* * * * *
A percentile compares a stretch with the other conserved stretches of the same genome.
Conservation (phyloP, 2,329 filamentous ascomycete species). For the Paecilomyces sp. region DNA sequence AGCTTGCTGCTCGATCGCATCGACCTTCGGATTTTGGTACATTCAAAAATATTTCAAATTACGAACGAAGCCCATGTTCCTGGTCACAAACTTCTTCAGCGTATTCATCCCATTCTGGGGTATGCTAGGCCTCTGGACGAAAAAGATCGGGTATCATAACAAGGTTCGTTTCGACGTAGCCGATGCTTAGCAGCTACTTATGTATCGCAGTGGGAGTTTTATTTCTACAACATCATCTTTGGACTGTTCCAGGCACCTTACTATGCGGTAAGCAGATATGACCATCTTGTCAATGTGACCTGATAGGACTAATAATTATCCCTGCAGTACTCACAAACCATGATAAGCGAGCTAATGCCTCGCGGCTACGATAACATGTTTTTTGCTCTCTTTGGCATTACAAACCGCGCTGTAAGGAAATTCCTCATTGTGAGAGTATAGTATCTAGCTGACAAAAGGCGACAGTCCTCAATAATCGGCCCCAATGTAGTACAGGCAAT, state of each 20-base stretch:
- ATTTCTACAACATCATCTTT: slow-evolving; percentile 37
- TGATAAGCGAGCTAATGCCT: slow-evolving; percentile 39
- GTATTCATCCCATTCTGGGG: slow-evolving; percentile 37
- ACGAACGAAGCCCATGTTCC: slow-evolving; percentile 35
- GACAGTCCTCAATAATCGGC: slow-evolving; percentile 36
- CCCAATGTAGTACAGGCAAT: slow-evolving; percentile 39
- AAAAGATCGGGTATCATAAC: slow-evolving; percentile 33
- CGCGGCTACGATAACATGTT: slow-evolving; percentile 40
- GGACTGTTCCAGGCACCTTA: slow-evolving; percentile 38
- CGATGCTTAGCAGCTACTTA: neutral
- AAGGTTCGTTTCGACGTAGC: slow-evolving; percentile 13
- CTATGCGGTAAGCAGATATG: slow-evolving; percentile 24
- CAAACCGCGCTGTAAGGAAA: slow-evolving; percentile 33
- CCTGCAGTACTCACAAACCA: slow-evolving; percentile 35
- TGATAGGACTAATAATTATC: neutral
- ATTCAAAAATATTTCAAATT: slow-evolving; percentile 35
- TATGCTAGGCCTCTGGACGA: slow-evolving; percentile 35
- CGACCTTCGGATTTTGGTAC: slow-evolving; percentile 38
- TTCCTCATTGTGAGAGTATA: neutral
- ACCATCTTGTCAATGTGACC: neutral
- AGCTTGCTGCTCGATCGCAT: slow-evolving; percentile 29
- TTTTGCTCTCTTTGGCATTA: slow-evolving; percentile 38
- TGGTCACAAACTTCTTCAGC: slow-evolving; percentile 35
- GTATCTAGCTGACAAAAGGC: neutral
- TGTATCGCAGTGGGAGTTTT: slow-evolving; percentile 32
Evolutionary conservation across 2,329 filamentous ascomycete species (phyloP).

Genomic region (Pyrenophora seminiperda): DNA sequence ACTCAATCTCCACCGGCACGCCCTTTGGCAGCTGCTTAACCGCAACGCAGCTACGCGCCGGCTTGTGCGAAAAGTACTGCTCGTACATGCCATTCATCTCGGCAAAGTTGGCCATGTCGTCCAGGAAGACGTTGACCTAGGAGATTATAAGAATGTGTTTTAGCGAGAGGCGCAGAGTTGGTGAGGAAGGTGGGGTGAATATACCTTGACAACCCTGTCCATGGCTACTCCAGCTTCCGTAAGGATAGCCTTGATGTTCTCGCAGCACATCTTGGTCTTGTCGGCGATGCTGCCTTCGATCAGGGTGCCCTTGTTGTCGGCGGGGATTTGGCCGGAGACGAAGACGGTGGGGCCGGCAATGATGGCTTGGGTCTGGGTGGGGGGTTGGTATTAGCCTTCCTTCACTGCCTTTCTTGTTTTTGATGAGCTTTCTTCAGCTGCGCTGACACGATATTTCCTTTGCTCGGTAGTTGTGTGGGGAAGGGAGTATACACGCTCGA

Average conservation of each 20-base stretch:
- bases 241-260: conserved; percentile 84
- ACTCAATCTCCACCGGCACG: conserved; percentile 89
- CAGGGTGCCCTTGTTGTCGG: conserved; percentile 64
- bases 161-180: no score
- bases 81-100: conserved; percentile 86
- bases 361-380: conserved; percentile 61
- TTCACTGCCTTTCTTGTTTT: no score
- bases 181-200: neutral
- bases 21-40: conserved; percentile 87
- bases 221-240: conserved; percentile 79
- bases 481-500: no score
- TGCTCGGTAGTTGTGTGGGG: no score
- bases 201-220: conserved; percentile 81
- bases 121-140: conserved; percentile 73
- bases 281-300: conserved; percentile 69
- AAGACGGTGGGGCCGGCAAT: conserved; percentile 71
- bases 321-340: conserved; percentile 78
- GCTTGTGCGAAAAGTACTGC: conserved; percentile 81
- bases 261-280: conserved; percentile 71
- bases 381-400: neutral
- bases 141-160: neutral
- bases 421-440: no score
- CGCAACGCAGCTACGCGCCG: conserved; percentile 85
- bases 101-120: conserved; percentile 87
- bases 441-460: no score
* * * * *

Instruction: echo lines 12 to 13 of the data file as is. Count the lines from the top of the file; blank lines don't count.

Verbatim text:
- CGATGCTTAGCAGCTACTTA: neutral
- AAGGTTCGTTTCGACGTAGC: slow-evolving; percentile 13